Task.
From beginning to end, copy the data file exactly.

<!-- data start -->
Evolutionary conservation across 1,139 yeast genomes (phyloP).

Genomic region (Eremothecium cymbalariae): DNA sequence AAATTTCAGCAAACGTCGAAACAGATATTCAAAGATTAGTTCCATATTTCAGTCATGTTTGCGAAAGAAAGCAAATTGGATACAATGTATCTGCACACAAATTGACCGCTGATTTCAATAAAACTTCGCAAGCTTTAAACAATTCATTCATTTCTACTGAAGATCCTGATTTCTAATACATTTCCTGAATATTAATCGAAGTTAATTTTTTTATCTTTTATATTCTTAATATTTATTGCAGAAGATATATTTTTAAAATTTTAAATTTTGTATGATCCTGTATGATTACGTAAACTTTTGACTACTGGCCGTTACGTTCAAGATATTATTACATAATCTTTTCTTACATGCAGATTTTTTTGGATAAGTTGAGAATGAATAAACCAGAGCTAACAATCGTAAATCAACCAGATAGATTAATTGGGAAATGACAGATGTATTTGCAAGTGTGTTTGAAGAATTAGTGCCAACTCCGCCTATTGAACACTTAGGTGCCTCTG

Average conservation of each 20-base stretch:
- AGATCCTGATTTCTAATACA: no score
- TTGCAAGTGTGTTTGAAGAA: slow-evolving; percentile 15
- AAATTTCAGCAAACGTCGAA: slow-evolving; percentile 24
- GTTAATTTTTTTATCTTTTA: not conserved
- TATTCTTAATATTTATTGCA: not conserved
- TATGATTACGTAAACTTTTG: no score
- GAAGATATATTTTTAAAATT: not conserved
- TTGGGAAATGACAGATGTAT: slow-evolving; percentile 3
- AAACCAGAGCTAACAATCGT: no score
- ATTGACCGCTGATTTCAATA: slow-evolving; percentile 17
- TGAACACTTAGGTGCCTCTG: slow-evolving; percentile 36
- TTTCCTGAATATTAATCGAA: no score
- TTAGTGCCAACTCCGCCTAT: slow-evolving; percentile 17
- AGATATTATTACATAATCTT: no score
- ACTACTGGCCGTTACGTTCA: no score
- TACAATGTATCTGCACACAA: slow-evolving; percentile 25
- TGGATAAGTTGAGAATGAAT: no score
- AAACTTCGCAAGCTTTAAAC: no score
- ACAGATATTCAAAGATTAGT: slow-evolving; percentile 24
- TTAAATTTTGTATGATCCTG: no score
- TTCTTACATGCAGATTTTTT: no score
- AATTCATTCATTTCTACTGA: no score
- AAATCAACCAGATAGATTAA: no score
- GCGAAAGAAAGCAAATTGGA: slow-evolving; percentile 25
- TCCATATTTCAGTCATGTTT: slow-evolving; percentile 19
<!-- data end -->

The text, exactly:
Evolutionary conservation across 1,139 yeast genomes (phyloP).

Genomic region (Eremothecium cymbalariae): DNA sequence AAATTTCAGCAAACGTCGAAACAGATATTCAAAGATTAGTTCCATATTTCAGTCATGTTTGCGAAAGAAAGCAAATTGGATACAATGTATCTGCACACAAATTGACCGCTGATTTCAATAAAACTTCGCAAGCTTTAAACAATTCATTCATTTCTACTGAAGATCCTGATTTCTAATACATTTCCTGAATATTAATCGAAGTTAATTTTTTTATCTTTTATATTCTTAATATTTATTGCAGAAGATATATTTTTAAAATTTTAAATTTTGTATGATCCTGTATGATTACGTAAACTTTTGACTACTGGCCGTTACGTTCAAGATATTATTACATAATCTTTTCTTACATGCAGATTTTTTTGGATAAGTTGAGAATGAATAAACCAGAGCTAACAATCGTAAATCAACCAGATAGATTAATTGGGAAATGACAGATGTATTTGCAAGTGTGTTTGAAGAATTAGTGCCAACTCCGCCTATTGAACACTTAGGTGCCTCTG

Average conservation of each 20-base stretch:
- AGATCCTGATTTCTAATACA: no score
- TTGCAAGTGTGTTTGAAGAA: slow-evolving; percentile 15
- AAATTTCAGCAAACGTCGAA: slow-evolving; percentile 24
- GTTAATTTTTTTATCTTTTA: not conserved
- TATTCTTAATATTTATTGCA: not conserved
- TATGATTACGTAAACTTTTG: no score
- GAAGATATATTTTTAAAATT: not conserved
- TTGGGAAATGACAGATGTAT: slow-evolving; percentile 3
- AAACCAGAGCTAACAATCGT: no score
- ATTGACCGCTGATTTCAATA: slow-evolving; percentile 17
- TGAACACTTAGGTGCCTCTG: slow-evolving; percentile 36
- TTTCCTGAATATTAATCGAA: no score
- TTAGTGCCAACTCCGCCTAT: slow-evolving; percentile 17
- AGATATTATTACATAATCTT: no score
- ACTACTGGCCGTTACGTTCA: no score
- TACAATGTATCTGCACACAA: slow-evolving; percentile 25
- TGGATAAGTTGAGAATGAAT: no score
- AAACTTCGCAAGCTTTAAAC: no score
- ACAGATATTCAAAGATTAGT: slow-evolving; percentile 24
- TTAAATTTTGTATGATCCTG: no score
- TTCTTACATGCAGATTTTTT: no score
- AATTCATTCATTTCTACTGA: no score
- AAATCAACCAGATAGATTAA: no score
- GCGAAAGAAAGCAAATTGGA: slow-evolving; percentile 25
- TCCATATTTCAGTCATGTTT: slow-evolving; percentile 19